Debt cancellation not a wise option

While the optimistic remarks by the new Minister for Planning about the country’s economic prospects are a welcome confidence-building measure, his call to the Minister for Finance to campaign for debt cancellation rather than more aid, may need further analysis and scrutiny.

The West has tried to reduce the effect of debt burdens on the developing world by offering debt cancellation in return for more investment in the social sectors under the Highly-Indebted Poor Countries (HIPC) Initiative.

However, the qualification criterion has been such that only a few countries have made it to the list. A country is considered potentially eligible for debt relief under the initiative if it is eligible for aid from the International Development Association (IDA) of the World Bank; and from the International Monetary Fund’s Poverty Reduction and Growth Facility.

Further, its debt burden indicators must be above the thresholds established under the HIPC Initiative after full application of traditional debt relief mechanisms. The thresholds are 150 per cent for the ratio of the net present value of debt (NPV) to exports of goods and services and 250 per cent for the ratio of NPV to fiscal revenue.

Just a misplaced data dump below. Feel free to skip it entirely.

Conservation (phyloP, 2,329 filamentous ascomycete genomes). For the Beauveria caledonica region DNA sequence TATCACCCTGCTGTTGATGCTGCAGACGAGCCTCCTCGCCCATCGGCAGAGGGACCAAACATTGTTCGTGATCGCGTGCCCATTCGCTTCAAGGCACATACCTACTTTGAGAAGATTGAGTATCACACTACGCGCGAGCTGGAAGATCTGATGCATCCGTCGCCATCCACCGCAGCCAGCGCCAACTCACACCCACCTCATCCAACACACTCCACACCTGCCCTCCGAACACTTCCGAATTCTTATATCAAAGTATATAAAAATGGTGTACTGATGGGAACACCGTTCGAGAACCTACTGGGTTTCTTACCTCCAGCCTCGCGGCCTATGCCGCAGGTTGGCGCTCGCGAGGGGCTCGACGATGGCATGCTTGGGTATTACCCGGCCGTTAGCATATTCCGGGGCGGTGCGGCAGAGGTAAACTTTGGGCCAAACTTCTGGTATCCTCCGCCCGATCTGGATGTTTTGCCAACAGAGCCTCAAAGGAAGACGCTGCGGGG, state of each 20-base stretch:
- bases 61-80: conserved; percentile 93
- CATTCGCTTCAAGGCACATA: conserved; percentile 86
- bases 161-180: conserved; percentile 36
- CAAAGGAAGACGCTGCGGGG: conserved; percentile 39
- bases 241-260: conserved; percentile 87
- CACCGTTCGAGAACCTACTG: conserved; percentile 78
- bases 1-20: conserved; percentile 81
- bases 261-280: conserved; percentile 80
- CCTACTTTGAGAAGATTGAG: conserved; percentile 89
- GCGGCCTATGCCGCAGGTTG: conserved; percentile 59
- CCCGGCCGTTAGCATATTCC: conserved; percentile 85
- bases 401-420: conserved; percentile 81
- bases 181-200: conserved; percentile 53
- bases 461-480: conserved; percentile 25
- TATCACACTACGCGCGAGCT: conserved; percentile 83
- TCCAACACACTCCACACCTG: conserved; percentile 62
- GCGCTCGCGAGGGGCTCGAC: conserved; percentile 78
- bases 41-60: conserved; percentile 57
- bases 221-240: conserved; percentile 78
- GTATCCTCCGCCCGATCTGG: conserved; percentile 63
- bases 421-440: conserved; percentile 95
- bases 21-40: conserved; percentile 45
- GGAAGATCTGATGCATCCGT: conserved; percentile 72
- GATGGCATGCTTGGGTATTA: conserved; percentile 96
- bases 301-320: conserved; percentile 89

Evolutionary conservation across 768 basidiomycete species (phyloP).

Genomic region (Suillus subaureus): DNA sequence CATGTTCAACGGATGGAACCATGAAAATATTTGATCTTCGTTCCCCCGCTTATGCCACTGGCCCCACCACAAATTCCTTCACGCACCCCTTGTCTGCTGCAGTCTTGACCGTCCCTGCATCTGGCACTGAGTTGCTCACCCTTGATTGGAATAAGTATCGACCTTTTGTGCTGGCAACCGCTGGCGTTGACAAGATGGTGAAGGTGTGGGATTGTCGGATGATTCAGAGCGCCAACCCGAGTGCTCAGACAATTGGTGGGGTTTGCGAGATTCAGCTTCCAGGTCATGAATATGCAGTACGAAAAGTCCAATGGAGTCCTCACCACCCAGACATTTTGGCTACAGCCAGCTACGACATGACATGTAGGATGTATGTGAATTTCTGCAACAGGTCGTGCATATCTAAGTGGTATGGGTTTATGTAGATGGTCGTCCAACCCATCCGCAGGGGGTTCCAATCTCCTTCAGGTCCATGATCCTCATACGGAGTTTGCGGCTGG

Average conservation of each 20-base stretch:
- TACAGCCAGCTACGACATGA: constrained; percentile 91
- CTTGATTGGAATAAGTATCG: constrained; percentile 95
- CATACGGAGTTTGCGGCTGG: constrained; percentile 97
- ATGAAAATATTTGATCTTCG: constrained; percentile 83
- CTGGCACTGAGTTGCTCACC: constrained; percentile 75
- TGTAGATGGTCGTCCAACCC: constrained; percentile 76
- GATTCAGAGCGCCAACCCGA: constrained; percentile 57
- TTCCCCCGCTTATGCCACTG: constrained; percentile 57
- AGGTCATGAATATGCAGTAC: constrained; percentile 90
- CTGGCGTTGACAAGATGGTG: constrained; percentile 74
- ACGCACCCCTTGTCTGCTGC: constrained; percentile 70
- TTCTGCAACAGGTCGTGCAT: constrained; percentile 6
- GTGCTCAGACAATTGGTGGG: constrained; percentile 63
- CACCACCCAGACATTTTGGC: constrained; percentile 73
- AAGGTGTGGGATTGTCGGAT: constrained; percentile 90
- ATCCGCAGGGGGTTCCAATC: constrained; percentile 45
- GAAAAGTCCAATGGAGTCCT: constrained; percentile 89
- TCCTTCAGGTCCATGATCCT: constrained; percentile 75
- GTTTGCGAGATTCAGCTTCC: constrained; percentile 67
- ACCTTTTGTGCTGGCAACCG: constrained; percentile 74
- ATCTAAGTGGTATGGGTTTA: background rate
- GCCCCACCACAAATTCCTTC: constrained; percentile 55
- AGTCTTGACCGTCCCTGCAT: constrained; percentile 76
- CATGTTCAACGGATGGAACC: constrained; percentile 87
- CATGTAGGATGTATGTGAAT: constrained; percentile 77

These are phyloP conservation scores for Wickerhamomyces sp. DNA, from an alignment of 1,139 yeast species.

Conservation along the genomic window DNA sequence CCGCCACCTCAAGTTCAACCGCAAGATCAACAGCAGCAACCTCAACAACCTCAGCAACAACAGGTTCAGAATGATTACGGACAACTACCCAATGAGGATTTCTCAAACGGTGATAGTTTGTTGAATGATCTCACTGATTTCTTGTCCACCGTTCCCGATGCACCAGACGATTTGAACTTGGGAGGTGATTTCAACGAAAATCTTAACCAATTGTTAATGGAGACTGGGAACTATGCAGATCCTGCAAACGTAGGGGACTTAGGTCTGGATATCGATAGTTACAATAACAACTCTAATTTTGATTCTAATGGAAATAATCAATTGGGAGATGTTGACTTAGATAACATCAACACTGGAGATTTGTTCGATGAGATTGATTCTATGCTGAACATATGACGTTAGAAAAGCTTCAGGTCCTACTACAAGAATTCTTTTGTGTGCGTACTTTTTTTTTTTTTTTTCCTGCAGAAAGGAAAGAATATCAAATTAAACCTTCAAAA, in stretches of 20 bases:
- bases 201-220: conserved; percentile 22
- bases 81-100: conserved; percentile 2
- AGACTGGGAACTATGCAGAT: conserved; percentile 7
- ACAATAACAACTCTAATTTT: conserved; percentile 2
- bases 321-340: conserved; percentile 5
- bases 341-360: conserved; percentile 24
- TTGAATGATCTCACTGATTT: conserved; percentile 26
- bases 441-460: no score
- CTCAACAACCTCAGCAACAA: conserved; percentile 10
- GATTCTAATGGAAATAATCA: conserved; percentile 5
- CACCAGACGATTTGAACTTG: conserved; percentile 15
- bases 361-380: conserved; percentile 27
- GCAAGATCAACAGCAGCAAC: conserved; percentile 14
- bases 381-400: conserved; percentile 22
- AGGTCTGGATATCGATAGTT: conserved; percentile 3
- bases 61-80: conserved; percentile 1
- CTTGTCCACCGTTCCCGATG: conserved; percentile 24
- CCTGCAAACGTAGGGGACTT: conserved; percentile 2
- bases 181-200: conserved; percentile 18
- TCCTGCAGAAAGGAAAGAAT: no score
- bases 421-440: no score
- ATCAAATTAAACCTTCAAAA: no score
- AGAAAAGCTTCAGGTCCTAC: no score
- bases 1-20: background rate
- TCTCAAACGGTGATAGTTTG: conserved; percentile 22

To qualify under the second criterion a country must have ratios of exports of goods and services to GDP and fiscal revenue to GDP above 30 per cent and 15 per cent, respectively. In addition, the country must also have begun a reform programme supported by the IMF and IDA between October 1, 1996 and December 31, 2006, when a sunset clause of the initiative expired.

Kenya, not being as highly-indebted as most other African nations, did not qualify at that point, and it is doubtful that it will qualify now.

There is also debate on whether any debt cancellation is helpful to a nation. Critics of forgiveness initiatives argue that debt relief comes with conditions similar to those on traditional aid and loans. The thresholds and ratios used often seem arbitrary and do not ensure that debt relief will be sufficient for meeting the Millennium Development Goals.

Many civil society organisations have called for debt payment caps limiting annual principal and interest debt payments to percentages of exports, the national budget or GDP. The 2003 UNDP Human Development Report mentions a debt cap where relief would be provided so that debt servicing does not exceed two per cent of GDP annually. Even ministers from HIPC recipients feel debt relief is too slow and too timid. Hence, many HIPC countries cannot advance to completion point due to their inability to comply with conditions set.

On this matter, all that glisters is not gold.

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